Feds indict Vas

Assemblyman and former Perth Amboy Mayor Joseph Vas, who was indicted by the State Attorney General’s Office earlier this year, now faces an 11-count federal indictment involving his sale of an apartment building that he flipped for a huge profit.

Vas, a 54-year-old Democrat, is charged with mail fraud for allegedly misusing his position as mayor to misappropriate Council on Affordable Housing (COAH) funds in connection with the sale of an apartment building he owned to a contractor in 2006. He then allegedly used about a quarter of his profit to finance his congressional primary campaign against U.S. Rep. Albio Sires (D-West New York).

Vas’s aide, Melvin Ramos – who faces charges from the state as well – was also indicted by the feds.

“Once again, we have an entrenched, powerful politician who used his power and status and insider knowledge to game the system to his illicit advantage,” said Acting U.S. Attorney Ralph Marra. “Through these corrupt acts that we allege, the taxpayers were victimized, a program intended to benefit the city was ripped off, and the voters who supported Vas were fooled. This is a classic betrayal of trust by a public official.”

The indictment charges that Vas bought a 12-unit apartment building on DeKalb Avenue in December, 2005 for $660,000 – well below its assessed value of $955,000. Five months later, the U.S. Attorney alleges, Vas flipped the property for $950,000, inducing a contractor to buy it by promising public money – including Regional Contribution Agreement (RCA) funds—to help pay for the building’s renovation. He then allegedly instructed city employees to submit a resolution to the council that would provide $360,000 in RCA funds for the property. It was approved in June, 2006.

Even before COAH approved the payment, Vas allegedly jumped through bureaucratic hoops to make sure the contractor got a $90,000 advance on the funds. On January 11, 2007, the feds charge, Vas coerced the city’s Assistant Personnel Officer to approve that advance, naming him Acting Business Administrator so he would have the authority to do so. The city’s regular Business Administrator was absent that day.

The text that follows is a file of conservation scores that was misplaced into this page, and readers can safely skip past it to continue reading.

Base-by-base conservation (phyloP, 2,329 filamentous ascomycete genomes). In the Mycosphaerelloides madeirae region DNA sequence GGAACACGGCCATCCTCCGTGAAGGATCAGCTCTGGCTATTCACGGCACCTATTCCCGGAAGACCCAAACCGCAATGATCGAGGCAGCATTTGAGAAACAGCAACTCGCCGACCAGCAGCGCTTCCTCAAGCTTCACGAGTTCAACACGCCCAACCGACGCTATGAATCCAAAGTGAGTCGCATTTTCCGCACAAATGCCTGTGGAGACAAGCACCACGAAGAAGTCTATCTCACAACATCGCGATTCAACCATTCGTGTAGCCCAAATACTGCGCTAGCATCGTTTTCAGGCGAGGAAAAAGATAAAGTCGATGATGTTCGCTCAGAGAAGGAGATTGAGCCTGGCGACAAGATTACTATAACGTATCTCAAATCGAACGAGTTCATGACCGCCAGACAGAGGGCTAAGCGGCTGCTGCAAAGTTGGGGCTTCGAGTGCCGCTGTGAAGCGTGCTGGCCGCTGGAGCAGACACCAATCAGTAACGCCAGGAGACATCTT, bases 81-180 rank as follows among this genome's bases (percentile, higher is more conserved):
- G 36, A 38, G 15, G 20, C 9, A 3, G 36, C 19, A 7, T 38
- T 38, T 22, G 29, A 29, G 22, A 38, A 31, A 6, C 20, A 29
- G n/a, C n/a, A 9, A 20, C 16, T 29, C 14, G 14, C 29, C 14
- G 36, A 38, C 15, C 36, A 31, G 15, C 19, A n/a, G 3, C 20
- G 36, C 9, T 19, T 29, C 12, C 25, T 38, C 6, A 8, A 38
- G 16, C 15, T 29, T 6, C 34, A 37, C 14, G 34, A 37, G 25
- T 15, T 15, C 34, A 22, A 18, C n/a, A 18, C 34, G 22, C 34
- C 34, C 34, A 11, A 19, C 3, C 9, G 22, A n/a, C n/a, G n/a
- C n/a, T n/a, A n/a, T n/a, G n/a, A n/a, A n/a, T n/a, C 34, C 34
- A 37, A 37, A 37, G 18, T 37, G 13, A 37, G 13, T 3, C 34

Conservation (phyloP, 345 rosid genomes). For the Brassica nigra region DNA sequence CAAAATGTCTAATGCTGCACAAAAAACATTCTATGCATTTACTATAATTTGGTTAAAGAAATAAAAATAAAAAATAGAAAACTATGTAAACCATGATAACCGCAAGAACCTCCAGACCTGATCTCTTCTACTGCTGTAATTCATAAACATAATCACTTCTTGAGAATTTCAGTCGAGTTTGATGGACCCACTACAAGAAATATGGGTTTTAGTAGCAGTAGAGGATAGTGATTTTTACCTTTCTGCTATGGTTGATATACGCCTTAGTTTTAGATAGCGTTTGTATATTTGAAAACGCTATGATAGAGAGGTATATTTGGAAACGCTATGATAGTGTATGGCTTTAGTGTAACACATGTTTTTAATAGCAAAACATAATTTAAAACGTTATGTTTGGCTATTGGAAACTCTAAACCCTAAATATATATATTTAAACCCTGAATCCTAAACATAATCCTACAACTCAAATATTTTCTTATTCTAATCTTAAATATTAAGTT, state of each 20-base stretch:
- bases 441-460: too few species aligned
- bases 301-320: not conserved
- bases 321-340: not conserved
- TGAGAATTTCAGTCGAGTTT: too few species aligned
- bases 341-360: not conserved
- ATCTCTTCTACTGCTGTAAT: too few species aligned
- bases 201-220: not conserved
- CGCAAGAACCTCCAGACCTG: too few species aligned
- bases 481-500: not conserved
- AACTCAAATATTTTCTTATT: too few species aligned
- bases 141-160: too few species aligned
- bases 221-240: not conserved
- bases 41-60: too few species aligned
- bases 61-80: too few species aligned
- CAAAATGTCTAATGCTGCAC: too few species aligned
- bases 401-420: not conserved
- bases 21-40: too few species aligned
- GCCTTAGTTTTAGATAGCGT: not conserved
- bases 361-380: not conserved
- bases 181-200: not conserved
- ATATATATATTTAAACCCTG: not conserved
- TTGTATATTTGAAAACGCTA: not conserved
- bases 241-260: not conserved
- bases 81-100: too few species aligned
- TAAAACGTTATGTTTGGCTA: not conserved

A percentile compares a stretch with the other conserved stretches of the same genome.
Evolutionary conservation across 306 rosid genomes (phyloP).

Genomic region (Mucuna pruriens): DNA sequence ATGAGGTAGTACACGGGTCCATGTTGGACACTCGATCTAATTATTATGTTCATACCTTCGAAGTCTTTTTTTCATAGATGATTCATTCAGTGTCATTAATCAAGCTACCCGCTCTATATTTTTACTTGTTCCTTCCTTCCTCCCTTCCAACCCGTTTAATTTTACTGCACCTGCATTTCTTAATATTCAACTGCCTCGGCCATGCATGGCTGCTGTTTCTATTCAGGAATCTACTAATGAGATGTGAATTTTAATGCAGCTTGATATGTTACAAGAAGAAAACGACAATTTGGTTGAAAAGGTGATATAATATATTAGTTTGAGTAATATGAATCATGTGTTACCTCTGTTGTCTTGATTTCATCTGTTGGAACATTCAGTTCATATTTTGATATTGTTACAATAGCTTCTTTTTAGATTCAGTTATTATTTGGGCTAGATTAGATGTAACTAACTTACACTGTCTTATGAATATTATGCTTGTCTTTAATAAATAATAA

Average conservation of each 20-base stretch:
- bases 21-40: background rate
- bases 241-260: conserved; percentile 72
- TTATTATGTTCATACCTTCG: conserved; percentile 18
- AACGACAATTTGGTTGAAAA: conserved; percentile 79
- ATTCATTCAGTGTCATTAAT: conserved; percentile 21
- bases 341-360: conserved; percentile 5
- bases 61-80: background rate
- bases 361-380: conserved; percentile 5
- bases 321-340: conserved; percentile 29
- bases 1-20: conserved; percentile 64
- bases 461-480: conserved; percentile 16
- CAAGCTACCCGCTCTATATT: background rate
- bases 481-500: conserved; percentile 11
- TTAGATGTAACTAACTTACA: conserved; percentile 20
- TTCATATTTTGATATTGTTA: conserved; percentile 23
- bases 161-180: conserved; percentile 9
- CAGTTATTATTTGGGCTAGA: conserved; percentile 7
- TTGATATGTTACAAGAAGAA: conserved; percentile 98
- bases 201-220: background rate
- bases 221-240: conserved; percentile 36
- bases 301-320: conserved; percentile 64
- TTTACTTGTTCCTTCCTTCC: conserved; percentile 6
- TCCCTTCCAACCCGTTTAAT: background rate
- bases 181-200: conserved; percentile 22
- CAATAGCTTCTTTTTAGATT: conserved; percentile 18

The indictment spells out a sordid tale of alleged conflicts of interest involving Vas, Ramos, an unnamed city councilman and the contractor.

According to the document, the relationship between Vas and the contractor began in August, 2005, when Vas met him and the councilman at City Hall. The contractor informed Vas that he was interested in buying city properties that could be rehabilitated using RCA funds. Vas, indicating interest, instructed the contractor to talk to Ramos.

Ramos, upon communicating with the contractor, gave him a list three to five properties available for purchase, one of which was the DeKalb Avenue apartment building that Vas was then under contract to purchase. The councilman then showed several properties to the developer, including the DeKalb Avenue building.

While still under contract to purchase the apartment building, Vas met with the contractor at City Hall to discuss buying it from him. The contractor, however, was reluctant because of the building’s “deplorable” condition, and said he couldn’t afford to buy and rehabilitate it without the help of public funds. Vas then induced him by telling him that public funds would indeed be available, and that he would introduce him to contractors that were doing work in the city.

In December, Vas bought the apartment building with a balloon mortgage from a bank where a relative worked as a branch manager. Just one month later, he entered into contract with the contractor to sell the building at a huge profit. Just before the purchase was finalized, Ramos told the contractor that he would get $360,000 in RCA funds and that his rehabilitation project would be processed by the city immediately.

The U.S. Attorney’s Office also charges that $75,000 of the profit Vas made from the sale of the apartment building went towards his congressional campaign.

Vas is also charged with lying to federal investigators about his past contact with the contractor who bought his property.

Ramos, for his part, is charged with creating straw donors to funnel money into Vas’s congressional campaign. He was charged with similar offenses by State Attorney General Anne Milgram in March.

Vas was mayor of Perth Amboy since 1990, and is widely credited with the development of the city’s waterfront. He lost his seat to current mayor Wilda Diaz last year.

Vas pleaded not guilty to state indictments earlier this year charging him with misappropriating about $5,000 city funds to pay for personal expenses – including sportswear and his son’s basketball camp – and for rigging a housing lottery in favor of an aide.

Although Vas remains in the Assembly, he has been stripped of his leadership titles and is not seeking reelection this year.

Vas and Ramos are scheduled to appear in court at 11:30 this morning before U.S. Magistrate Judge Madeline Cox Arleo at the Martin Luther King Jr. Federal Courthouse in Newark. Marra has scheduled a press conference for 12:30pm.

Perth Amboy Mayor Wilda Diaz, who defeated Vas in last year'smuncipal election,said in a statement, "My administration continues to remain focused on taking those steps that are needed to address the fiscal and quality of life issues impacting our residents.The City of Perth Amboy, more than ever, deserves no less.We will continue to cooperate fully with law enforcement authorities throughout their investigations."